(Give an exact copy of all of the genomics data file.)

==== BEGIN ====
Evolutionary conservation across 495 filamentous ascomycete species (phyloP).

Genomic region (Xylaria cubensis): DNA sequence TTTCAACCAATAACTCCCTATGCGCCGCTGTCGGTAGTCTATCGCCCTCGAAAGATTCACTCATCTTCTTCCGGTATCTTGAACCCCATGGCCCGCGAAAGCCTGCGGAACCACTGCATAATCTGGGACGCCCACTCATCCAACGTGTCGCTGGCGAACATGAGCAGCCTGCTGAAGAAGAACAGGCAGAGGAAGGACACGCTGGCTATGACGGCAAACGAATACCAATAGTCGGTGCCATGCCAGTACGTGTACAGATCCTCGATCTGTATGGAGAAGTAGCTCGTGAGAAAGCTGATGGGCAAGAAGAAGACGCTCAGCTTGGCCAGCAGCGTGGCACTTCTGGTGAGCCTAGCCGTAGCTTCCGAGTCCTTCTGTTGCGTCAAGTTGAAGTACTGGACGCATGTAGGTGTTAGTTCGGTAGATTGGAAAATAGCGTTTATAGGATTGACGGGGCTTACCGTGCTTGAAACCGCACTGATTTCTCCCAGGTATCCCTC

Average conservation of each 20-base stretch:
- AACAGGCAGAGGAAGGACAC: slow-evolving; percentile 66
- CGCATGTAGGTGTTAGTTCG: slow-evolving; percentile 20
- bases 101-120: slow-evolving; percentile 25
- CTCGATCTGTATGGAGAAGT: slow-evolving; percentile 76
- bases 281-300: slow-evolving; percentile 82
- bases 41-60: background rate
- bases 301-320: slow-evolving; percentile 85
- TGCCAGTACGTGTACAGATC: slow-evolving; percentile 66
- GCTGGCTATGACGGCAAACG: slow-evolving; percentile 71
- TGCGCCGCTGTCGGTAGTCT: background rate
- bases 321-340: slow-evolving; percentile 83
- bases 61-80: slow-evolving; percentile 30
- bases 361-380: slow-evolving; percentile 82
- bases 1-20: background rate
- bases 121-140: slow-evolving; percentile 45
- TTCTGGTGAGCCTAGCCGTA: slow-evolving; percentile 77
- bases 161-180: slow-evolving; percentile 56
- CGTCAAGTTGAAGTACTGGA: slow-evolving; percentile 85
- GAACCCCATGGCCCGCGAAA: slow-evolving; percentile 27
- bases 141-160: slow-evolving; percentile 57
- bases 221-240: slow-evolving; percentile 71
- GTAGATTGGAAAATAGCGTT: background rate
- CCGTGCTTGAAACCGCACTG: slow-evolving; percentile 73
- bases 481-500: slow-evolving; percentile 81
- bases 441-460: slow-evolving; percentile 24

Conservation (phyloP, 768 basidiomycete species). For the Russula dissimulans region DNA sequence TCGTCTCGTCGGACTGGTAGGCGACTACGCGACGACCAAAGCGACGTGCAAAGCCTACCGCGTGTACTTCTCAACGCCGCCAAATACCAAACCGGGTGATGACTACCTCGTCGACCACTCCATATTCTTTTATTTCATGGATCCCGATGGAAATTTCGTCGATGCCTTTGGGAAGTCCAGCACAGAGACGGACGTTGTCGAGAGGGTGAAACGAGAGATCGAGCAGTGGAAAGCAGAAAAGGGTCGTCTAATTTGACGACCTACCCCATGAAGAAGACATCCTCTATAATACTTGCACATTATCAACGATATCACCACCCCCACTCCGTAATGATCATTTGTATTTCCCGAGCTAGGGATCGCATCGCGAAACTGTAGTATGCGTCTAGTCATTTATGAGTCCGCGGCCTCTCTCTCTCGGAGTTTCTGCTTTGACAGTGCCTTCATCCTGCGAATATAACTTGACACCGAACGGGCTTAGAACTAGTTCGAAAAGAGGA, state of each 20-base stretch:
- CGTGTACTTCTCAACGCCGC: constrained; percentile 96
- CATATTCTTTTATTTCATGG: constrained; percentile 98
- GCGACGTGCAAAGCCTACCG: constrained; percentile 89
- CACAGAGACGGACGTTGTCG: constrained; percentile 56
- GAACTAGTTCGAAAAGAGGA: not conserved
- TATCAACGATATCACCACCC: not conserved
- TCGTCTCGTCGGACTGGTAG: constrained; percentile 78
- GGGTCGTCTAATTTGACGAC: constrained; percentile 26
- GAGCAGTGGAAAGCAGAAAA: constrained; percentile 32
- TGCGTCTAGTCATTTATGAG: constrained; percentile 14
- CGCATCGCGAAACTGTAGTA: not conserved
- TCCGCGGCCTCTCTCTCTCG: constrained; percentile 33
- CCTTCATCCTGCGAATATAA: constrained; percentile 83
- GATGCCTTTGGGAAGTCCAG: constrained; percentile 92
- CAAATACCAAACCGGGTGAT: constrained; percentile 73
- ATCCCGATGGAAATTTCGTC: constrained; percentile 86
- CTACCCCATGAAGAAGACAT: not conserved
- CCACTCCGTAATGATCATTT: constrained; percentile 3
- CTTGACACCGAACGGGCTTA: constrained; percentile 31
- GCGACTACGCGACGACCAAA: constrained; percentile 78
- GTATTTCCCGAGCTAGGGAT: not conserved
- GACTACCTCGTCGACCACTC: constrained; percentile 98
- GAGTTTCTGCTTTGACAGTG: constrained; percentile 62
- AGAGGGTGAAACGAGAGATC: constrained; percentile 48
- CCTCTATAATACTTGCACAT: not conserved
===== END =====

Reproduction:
Evolutionary conservation across 495 filamentous ascomycete species (phyloP).

Genomic region (Xylaria cubensis): DNA sequence TTTCAACCAATAACTCCCTATGCGCCGCTGTCGGTAGTCTATCGCCCTCGAAAGATTCACTCATCTTCTTCCGGTATCTTGAACCCCATGGCCCGCGAAAGCCTGCGGAACCACTGCATAATCTGGGACGCCCACTCATCCAACGTGTCGCTGGCGAACATGAGCAGCCTGCTGAAGAAGAACAGGCAGAGGAAGGACACGCTGGCTATGACGGCAAACGAATACCAATAGTCGGTGCCATGCCAGTACGTGTACAGATCCTCGATCTGTATGGAGAAGTAGCTCGTGAGAAAGCTGATGGGCAAGAAGAAGACGCTCAGCTTGGCCAGCAGCGTGGCACTTCTGGTGAGCCTAGCCGTAGCTTCCGAGTCCTTCTGTTGCGTCAAGTTGAAGTACTGGACGCATGTAGGTGTTAGTTCGGTAGATTGGAAAATAGCGTTTATAGGATTGACGGGGCTTACCGTGCTTGAAACCGCACTGATTTCTCCCAGGTATCCCTC

Average conservation of each 20-base stretch:
- AACAGGCAGAGGAAGGACAC: slow-evolving; percentile 66
- CGCATGTAGGTGTTAGTTCG: slow-evolving; percentile 20
- bases 101-120: slow-evolving; percentile 25
- CTCGATCTGTATGGAGAAGT: slow-evolving; percentile 76
- bases 281-300: slow-evolving; percentile 82
- bases 41-60: background rate
- bases 301-320: slow-evolving; percentile 85
- TGCCAGTACGTGTACAGATC: slow-evolving; percentile 66
- GCTGGCTATGACGGCAAACG: slow-evolving; percentile 71
- TGCGCCGCTGTCGGTAGTCT: background rate
- bases 321-340: slow-evolving; percentile 83
- bases 61-80: slow-evolving; percentile 30
- bases 361-380: slow-evolving; percentile 82
- bases 1-20: background rate
- bases 121-140: slow-evolving; percentile 45
- TTCTGGTGAGCCTAGCCGTA: slow-evolving; percentile 77
- bases 161-180: slow-evolving; percentile 56
- CGTCAAGTTGAAGTACTGGA: slow-evolving; percentile 85
- GAACCCCATGGCCCGCGAAA: slow-evolving; percentile 27
- bases 141-160: slow-evolving; percentile 57
- bases 221-240: slow-evolving; percentile 71
- GTAGATTGGAAAATAGCGTT: background rate
- CCGTGCTTGAAACCGCACTG: slow-evolving; percentile 73
- bases 481-500: slow-evolving; percentile 81
- bases 441-460: slow-evolving; percentile 24

Conservation (phyloP, 768 basidiomycete species). For the Russula dissimulans region DNA sequence TCGTCTCGTCGGACTGGTAGGCGACTACGCGACGACCAAAGCGACGTGCAAAGCCTACCGCGTGTACTTCTCAACGCCGCCAAATACCAAACCGGGTGATGACTACCTCGTCGACCACTCCATATTCTTTTATTTCATGGATCCCGATGGAAATTTCGTCGATGCCTTTGGGAAGTCCAGCACAGAGACGGACGTTGTCGAGAGGGTGAAACGAGAGATCGAGCAGTGGAAAGCAGAAAAGGGTCGTCTAATTTGACGACCTACCCCATGAAGAAGACATCCTCTATAATACTTGCACATTATCAACGATATCACCACCCCCACTCCGTAATGATCATTTGTATTTCCCGAGCTAGGGATCGCATCGCGAAACTGTAGTATGCGTCTAGTCATTTATGAGTCCGCGGCCTCTCTCTCTCGGAGTTTCTGCTTTGACAGTGCCTTCATCCTGCGAATATAACTTGACACCGAACGGGCTTAGAACTAGTTCGAAAAGAGGA, state of each 20-base stretch:
- CGTGTACTTCTCAACGCCGC: constrained; percentile 96
- CATATTCTTTTATTTCATGG: constrained; percentile 98
- GCGACGTGCAAAGCCTACCG: constrained; percentile 89
- CACAGAGACGGACGTTGTCG: constrained; percentile 56
- GAACTAGTTCGAAAAGAGGA: not conserved
- TATCAACGATATCACCACCC: not conserved
- TCGTCTCGTCGGACTGGTAG: constrained; percentile 78
- GGGTCGTCTAATTTGACGAC: constrained; percentile 26
- GAGCAGTGGAAAGCAGAAAA: constrained; percentile 32
- TGCGTCTAGTCATTTATGAG: constrained; percentile 14
- CGCATCGCGAAACTGTAGTA: not conserved
- TCCGCGGCCTCTCTCTCTCG: constrained; percentile 33
- CCTTCATCCTGCGAATATAA: constrained; percentile 83
- GATGCCTTTGGGAAGTCCAG: constrained; percentile 92
- CAAATACCAAACCGGGTGAT: constrained; percentile 73
- ATCCCGATGGAAATTTCGTC: constrained; percentile 86
- CTACCCCATGAAGAAGACAT: not conserved
- CCACTCCGTAATGATCATTT: constrained; percentile 3
- CTTGACACCGAACGGGCTTA: constrained; percentile 31
- GCGACTACGCGACGACCAAA: constrained; percentile 78
- GTATTTCCCGAGCTAGGGAT: not conserved
- GACTACCTCGTCGACCACTC: constrained; percentile 98
- GAGTTTCTGCTTTGACAGTG: constrained; percentile 62
- AGAGGGTGAAACGAGAGATC: constrained; percentile 48
- CCTCTATAATACTTGCACAT: not conserved